A voter puts an envelope in a ballot box
(Via CalMatters)
Civic Life

Newsom recall: Could 1-and-done strategy backfire?

If Gov. Gavin Newsom is recalled, who should take his place? Democrats would rather you leave that part of the ballot blank. CalMatters looks at the reasoning and how it stacks up against the 2003 recall.

As we’ve been telling you for weeks, the California recall ballot has two questions. To paraphrase:

  1. Should voters fire Gov. Gavin Newsom two-thirds of the way through his first term?
  2. If Newsom is recalled, who should take his place?

But if you listen to the California Democratic Party and the governor himself, you might think only the first question matters — and that you should leave the second one blank.

California voters are understandably confused. Some recall opponents have even drawn the incorrect conclusion that voting for a replacement will invalidate their “no” vote. Ask the Newsom camp and you get this text message:

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  • Newsom spokesperson Nathan Click: “Voting NO is the only way to ensure California doesn’t get a Trump-supporting and anti-vax enabling Governor like (Larry) Elder.”

Which isn’t much of an explanation. To understand the strategy behind this message, remember the most recent and only time the California electorate gave its governor the premature boot.

When Democratic Gov. Gray Davis was facing a recall in 2003, Lt. Gov. Cruz Bustamante jumped into the race at the last minute to serve as a backup Democrat, without the support of either the party or Davis. Still, the presence of a viable-seeming left-of-center alternative convinced many Democratic-leaning voters that they could vote to ditch Davis without ending up with a Republican governor.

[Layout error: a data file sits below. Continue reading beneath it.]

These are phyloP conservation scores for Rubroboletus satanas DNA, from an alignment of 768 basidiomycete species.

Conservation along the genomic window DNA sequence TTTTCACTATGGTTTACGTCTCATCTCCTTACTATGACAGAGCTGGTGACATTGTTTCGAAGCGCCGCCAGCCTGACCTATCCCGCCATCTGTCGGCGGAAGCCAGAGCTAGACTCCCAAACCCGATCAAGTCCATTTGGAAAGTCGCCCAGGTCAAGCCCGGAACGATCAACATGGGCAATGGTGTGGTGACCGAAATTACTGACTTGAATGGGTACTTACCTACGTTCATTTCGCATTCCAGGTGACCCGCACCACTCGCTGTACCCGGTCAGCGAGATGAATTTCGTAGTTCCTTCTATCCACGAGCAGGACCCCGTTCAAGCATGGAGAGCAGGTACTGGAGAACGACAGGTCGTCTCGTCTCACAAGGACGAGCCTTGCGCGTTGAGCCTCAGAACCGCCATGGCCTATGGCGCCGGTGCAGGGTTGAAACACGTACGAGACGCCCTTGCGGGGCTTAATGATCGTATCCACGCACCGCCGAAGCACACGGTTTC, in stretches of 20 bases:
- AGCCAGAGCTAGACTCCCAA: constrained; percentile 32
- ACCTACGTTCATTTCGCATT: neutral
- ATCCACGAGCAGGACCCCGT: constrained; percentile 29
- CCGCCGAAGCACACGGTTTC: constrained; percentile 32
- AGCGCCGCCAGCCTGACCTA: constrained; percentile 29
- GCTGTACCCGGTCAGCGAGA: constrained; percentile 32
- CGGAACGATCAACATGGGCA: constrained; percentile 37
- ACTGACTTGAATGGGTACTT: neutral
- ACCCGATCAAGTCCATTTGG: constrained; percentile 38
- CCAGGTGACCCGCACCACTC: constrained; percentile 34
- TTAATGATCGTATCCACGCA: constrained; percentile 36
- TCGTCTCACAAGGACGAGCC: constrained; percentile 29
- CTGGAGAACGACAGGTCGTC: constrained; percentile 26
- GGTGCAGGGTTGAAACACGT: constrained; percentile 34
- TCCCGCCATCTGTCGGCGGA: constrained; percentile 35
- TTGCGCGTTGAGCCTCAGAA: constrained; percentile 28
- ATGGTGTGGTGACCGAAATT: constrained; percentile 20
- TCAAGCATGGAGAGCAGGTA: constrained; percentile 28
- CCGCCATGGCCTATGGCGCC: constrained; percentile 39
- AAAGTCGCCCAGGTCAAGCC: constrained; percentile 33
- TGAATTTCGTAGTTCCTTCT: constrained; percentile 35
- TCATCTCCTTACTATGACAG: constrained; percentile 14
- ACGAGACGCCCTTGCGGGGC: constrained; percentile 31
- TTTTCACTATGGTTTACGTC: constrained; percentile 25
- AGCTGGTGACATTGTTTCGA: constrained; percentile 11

That’s the lesson many Democratic political consultants took after Davis got the ax, Bustamante lost and the GOP’s Arnold Schwarzenegger won.

But not everyone thinks it’s the right lesson.

Democrats on the replacement ballot agree. YouTube real estate investment guru Kevin Paffrath, who backs the recall, has called the strategy “selfish.” Weed business consultant Jacqueline McGowan, who opposes it, says the party needs “an insurance policy” — namely, her.

The Democratic strategy is risky. If enough Newsom supporters listen to him, recall supporters will make up the majority of replacement votes, all but guaranteeing a conservative winner if the recall succeeds.

As for Bustamante? He said this time he left the second option blank.